What is an estate rent charge?

This type of rent charge is imposed on freehold properties, usually in a housing estate development, for either of the following purposes:

  • To allow the rent owner to enforce positive covenants against the owner of the charged land, i.e. the “covenant supporting” rent charge.
    • The amount of rent which is payable under this type of rent charge is restricted to nominal amounts only, e.g. £1 per year.
  • To contribute towards, or pay fully for, the costs incurred by the rent owner when performing services that benefit the charged land either solely or alongside other land, i.e. the “service charge” rent charge.
    • Under this type of rent charge, the amount of rent payable can be more than a nominal amount but must be a reasonable figure that provides payment to the rent owner for the performance of their service covenants.

Recent focus

Concerns have been raised that some residential property developers are using rent charges inappropriately, calculating the rent payable by reference to periodic increases or inflation based indices. It has been suggested that this is the latest means of unscrupulously enhancing an income stream. As covenant supporting rent charges should only seek to recover a nominal rent, any attempt to recover more could be challenged.

Large housing developments will often use a management company to provide services relating to the common parts, including maintenance and insurance. The service charge rent charge is the vehicle used to provide the management company with sufficient funds to carry out these services by creating an effective obligation on each homeowner to financially contribute. If a homeowner views the sums demanded, e.g. the management fees, as excessive, they can dispute them.In our experience, most developers continue to use estate rent charges legitimately.  For example, if public open spaces or roadways are not adopted by a local authority, the ongoing maintenance of these areas can be secured as part of an estate rent charge mechanism.

With the Government promising to provide new rights to homeowners to challenge unfair charges, the wings of some property developers will be clipped. But it should not be forgotten that without estate rent charges being used to recover legitimate maintenance costs, the long term success of many housing developments would be in jeopardy.

STOP PRESS: News on Cladding Problems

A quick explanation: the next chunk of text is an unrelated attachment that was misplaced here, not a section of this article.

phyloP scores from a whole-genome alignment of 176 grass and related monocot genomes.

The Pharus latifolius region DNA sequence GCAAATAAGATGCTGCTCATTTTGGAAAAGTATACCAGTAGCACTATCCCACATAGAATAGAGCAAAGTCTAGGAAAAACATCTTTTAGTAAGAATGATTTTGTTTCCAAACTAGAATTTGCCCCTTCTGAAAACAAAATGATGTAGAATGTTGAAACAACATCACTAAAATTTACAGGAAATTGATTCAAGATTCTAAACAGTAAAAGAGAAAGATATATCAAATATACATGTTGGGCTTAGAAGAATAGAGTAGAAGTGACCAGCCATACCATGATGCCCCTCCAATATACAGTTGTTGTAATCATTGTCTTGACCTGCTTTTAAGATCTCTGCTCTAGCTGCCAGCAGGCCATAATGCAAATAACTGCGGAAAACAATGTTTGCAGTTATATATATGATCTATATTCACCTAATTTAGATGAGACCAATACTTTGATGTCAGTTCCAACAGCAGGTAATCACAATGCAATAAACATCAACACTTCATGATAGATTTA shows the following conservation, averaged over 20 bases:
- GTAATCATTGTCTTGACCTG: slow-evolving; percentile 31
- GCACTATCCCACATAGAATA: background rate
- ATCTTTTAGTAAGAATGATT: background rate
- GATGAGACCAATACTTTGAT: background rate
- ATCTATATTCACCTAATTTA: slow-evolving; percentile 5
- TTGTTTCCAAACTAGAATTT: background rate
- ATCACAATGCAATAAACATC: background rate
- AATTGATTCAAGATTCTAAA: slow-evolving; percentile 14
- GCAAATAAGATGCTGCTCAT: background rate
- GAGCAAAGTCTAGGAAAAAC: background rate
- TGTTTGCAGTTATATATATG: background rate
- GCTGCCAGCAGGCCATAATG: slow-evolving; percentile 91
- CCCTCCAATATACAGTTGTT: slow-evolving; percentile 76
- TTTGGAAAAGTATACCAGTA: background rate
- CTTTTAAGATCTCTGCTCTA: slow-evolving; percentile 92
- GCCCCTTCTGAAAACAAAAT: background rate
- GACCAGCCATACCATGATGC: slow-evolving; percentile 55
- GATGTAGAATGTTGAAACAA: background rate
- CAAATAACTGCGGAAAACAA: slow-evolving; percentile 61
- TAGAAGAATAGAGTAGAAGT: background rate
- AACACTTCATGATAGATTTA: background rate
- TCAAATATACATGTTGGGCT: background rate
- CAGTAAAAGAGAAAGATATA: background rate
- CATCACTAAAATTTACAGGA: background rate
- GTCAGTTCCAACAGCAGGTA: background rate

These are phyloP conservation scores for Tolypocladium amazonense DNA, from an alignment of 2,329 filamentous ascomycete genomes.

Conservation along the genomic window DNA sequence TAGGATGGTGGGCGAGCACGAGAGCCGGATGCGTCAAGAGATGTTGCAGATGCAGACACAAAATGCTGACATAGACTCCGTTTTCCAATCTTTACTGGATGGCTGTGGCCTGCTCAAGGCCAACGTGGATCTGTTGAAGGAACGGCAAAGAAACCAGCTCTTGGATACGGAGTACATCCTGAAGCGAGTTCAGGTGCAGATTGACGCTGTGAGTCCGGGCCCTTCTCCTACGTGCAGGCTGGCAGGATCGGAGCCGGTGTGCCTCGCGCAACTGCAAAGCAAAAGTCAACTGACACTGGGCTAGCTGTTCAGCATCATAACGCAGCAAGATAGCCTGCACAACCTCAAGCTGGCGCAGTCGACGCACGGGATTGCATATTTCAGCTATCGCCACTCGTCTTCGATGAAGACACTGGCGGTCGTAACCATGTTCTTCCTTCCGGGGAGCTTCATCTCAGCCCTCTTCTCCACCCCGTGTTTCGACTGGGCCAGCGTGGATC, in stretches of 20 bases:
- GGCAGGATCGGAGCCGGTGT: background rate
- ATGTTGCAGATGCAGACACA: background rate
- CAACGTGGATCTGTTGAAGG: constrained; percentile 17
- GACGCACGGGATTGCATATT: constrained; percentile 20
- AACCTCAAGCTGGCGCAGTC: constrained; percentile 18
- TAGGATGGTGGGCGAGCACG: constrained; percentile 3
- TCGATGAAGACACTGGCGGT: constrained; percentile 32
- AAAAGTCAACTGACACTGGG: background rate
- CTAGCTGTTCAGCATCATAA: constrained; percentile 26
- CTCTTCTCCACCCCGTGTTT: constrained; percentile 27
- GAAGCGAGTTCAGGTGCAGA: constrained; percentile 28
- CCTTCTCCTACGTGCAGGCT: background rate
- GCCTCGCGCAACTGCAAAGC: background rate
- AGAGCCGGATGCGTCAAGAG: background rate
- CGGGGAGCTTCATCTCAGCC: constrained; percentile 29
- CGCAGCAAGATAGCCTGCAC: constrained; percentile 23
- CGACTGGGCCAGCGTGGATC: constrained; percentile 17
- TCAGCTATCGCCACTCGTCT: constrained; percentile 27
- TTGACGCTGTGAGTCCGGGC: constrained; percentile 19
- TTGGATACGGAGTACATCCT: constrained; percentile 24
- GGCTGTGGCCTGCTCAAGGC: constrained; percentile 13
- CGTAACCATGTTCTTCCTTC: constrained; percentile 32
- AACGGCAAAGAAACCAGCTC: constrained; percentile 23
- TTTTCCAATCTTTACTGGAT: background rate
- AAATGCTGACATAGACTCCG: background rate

Following on from the article by Kristal Dales in our Summer 2019 Newsletter, an independent expert advisory panel has now issued advice on the measures building owners should take to review ACM and other cladding systems to assess and assure their fire safety and the potential risks to residents of external fire spread. In January 2020, the Government published a consolidated note entitled “Advice for Building Owners of Multi-storey, Multi-occupied Residential Buildings”. That document brings the panel's advice together in a single document.

Residential Newsletter: Winter 2019/2020

The Royal Institution of Chartered Surveyors, the Building Societies Association and UK Finance (formerly the Council of Mortgage Lenders) have also agreed an industry-wide process, to be used by valuers, lenders, building owners and fire safety experts, in the valuation of high-rise properties. The External Wall Fire Review process requires use of a new form - the EWS1 Form.  UK Finance has more information on its website.  In the long run it is hoped that this new regime will provide reassurance in the valuation process for sellers, buyers and surveyors and that nil valuations will be a thing of the past.

The Core Residential Team

If there is anything in this newsletter you would like to discuss, please feel free to contact our Residential Property team, who will gladly assist you.

The content of this page is a summary of the law in force at the date of publication and is not exhaustive, nor does it contain definitive advice. Specialist legal advice should be sought in relation to any queries that may arise.